Argyll-bound motorists thankful as Rest road re-opens after landslips


Roadworks teams at work on the Rest and be Thankful. Picture by BEAR Scotland

By Glen Douglas

The Rest and Be Thankful in Argyll has reopened after being closed for nine days.

Recent heavy rain and strong winds, including Storm Callum, caused a series of landslips which forced the closure of both the A83 Inverary-Loch Lomond road and the Old Military Road.

About 3,000 tonnes of debris was collected in specially-designed fences above the route.

Bear Scotland confirmed the road reopened after a safety assessment at 11:20. The Old Military Road reopened on Monday.

Teams have worked over the last week to carry out repairs to the debris fencing following the landslips and to clear material from the side of the road.  Additional drainage measures have also been installed along the roadside.

Eddie Ross, Bear Scotland’s north west representative, said: “Following a full safety assessment this morning, along with representatives from Police Scotland, we were pleased to reopen the A83 at the Rest and Be Thankful following the multiple landslides last week.

“Teams from multiple organisations have worked tirelessly in what has been challenging conditions to do all they can to secure the slope above the road, repair the fences and keep the Old Military Road and other routes into Argyll open.

“Temporary traffic lights will remain in place on the A83 as teams continue work to carry out the remaining mitigation measures at the Rest and Be Thankful.”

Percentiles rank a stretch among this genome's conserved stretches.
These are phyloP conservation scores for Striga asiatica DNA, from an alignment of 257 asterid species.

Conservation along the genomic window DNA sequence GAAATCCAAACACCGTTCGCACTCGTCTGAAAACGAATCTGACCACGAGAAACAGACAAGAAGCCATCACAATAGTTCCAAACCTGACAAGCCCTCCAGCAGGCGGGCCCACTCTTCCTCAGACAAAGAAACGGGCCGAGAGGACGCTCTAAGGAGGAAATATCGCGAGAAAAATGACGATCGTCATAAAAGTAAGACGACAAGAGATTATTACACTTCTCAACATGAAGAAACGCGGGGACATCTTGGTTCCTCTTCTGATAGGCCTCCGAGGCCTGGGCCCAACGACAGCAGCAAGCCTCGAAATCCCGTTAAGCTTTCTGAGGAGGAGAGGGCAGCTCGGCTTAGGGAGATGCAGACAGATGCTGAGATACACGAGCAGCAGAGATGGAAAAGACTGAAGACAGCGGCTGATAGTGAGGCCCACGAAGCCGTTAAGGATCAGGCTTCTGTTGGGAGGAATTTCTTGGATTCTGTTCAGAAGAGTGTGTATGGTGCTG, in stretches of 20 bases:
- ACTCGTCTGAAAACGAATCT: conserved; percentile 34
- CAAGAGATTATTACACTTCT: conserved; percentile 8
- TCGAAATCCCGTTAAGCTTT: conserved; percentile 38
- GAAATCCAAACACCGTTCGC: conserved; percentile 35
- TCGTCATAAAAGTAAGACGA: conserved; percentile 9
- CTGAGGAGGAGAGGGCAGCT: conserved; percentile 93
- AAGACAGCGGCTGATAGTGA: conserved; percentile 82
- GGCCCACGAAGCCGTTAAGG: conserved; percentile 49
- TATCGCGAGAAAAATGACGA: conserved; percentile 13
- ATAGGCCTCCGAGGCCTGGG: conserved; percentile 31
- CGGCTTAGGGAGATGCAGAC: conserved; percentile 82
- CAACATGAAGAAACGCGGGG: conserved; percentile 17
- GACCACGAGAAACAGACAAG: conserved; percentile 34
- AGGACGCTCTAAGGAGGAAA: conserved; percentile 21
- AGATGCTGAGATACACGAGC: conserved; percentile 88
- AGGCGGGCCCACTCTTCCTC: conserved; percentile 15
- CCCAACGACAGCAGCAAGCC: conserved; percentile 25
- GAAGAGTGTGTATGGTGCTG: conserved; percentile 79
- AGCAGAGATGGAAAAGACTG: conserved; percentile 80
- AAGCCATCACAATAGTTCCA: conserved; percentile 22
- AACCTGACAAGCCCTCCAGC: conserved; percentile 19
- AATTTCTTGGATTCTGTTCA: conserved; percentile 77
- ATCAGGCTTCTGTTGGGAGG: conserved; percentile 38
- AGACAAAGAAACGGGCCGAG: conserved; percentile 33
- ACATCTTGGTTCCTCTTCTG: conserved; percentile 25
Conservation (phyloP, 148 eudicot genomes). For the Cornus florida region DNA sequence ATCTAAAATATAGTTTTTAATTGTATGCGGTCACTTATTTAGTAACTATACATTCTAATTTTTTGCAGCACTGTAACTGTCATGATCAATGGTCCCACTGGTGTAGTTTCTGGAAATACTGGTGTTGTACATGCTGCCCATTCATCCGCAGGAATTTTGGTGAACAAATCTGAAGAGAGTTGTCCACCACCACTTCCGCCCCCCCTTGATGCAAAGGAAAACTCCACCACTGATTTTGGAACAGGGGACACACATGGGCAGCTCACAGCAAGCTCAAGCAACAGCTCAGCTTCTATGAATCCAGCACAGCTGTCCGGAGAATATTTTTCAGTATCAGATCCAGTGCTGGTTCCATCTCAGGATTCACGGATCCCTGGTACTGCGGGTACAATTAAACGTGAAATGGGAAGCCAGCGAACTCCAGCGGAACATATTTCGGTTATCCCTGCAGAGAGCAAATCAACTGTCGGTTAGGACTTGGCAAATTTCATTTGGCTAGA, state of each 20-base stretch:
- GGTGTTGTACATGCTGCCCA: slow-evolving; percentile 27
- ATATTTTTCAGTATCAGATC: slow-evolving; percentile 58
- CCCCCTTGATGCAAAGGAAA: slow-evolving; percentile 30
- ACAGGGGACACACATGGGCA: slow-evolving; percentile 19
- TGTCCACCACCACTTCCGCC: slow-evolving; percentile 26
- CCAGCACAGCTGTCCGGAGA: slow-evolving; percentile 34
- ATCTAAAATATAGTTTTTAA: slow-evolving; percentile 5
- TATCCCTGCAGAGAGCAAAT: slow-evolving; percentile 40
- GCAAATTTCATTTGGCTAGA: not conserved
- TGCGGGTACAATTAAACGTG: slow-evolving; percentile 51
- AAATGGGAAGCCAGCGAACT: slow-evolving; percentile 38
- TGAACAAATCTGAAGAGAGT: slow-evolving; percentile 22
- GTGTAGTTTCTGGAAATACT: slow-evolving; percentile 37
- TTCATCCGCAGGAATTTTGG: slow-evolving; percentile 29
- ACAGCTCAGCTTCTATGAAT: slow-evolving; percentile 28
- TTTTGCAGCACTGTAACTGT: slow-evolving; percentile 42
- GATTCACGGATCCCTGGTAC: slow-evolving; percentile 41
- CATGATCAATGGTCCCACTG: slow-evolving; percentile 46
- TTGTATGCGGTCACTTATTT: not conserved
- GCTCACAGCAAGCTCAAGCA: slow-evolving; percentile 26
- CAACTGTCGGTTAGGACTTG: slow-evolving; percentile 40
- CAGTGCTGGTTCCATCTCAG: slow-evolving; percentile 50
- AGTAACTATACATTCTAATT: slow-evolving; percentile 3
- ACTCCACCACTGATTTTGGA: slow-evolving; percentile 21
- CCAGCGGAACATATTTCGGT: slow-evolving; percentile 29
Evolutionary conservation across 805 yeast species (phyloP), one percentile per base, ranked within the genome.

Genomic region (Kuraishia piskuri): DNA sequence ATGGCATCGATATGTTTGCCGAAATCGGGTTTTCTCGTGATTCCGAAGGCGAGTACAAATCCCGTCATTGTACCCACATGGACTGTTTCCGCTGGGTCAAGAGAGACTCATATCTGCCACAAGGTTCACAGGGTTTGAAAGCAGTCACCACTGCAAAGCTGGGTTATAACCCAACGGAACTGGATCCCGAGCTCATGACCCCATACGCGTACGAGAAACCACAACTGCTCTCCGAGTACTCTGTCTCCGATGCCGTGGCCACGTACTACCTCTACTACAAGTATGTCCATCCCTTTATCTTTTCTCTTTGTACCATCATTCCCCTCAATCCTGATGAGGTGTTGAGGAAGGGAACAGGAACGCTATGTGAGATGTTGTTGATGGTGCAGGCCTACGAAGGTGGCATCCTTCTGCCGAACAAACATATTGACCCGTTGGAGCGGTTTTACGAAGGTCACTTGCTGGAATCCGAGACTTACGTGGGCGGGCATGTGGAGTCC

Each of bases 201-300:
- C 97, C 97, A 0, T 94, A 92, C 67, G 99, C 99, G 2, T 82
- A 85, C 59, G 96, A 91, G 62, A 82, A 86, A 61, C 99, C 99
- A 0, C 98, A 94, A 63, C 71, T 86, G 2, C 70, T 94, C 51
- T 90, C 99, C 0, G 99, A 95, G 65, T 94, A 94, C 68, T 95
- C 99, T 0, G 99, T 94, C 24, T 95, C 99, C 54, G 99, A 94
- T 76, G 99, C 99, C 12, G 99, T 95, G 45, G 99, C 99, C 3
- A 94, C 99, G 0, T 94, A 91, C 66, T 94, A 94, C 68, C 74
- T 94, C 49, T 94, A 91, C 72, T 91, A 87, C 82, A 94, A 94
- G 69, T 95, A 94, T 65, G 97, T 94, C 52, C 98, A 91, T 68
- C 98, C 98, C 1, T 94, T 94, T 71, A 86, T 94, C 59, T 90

Mr Ross said a 24-hour recovery vehicle and additional patrols would also be on hand for the next few days to assist any road users and keep traffic moving.

He added: “We thank the local community and road users for their patience while our teams worked to reopen the road and encourage them to drive safely through the Rest and Be Thankful while teams complete the remaining repairs at the site.”

The Rest and Be Thankful has been closed since Tuesday 9 October, when about 2,500 tonnes of material came down the slope above the A83 during heavy rain.

The following day a helicopter was used to carry out an aerial assessment of the hillside and three large boulders were identified as a potential safety risk.

Work was carried out to make them safe but last Friday Storm Callum brought heavy rain to the area.

The conditions caused fresh landslips and a further 500 tonnes of debris reached the catch fences above the carriageway.

Bear Scotland said clear-up and repair work was carried out over the weekend, while motorists were diverted via the A85 at Dalmally.

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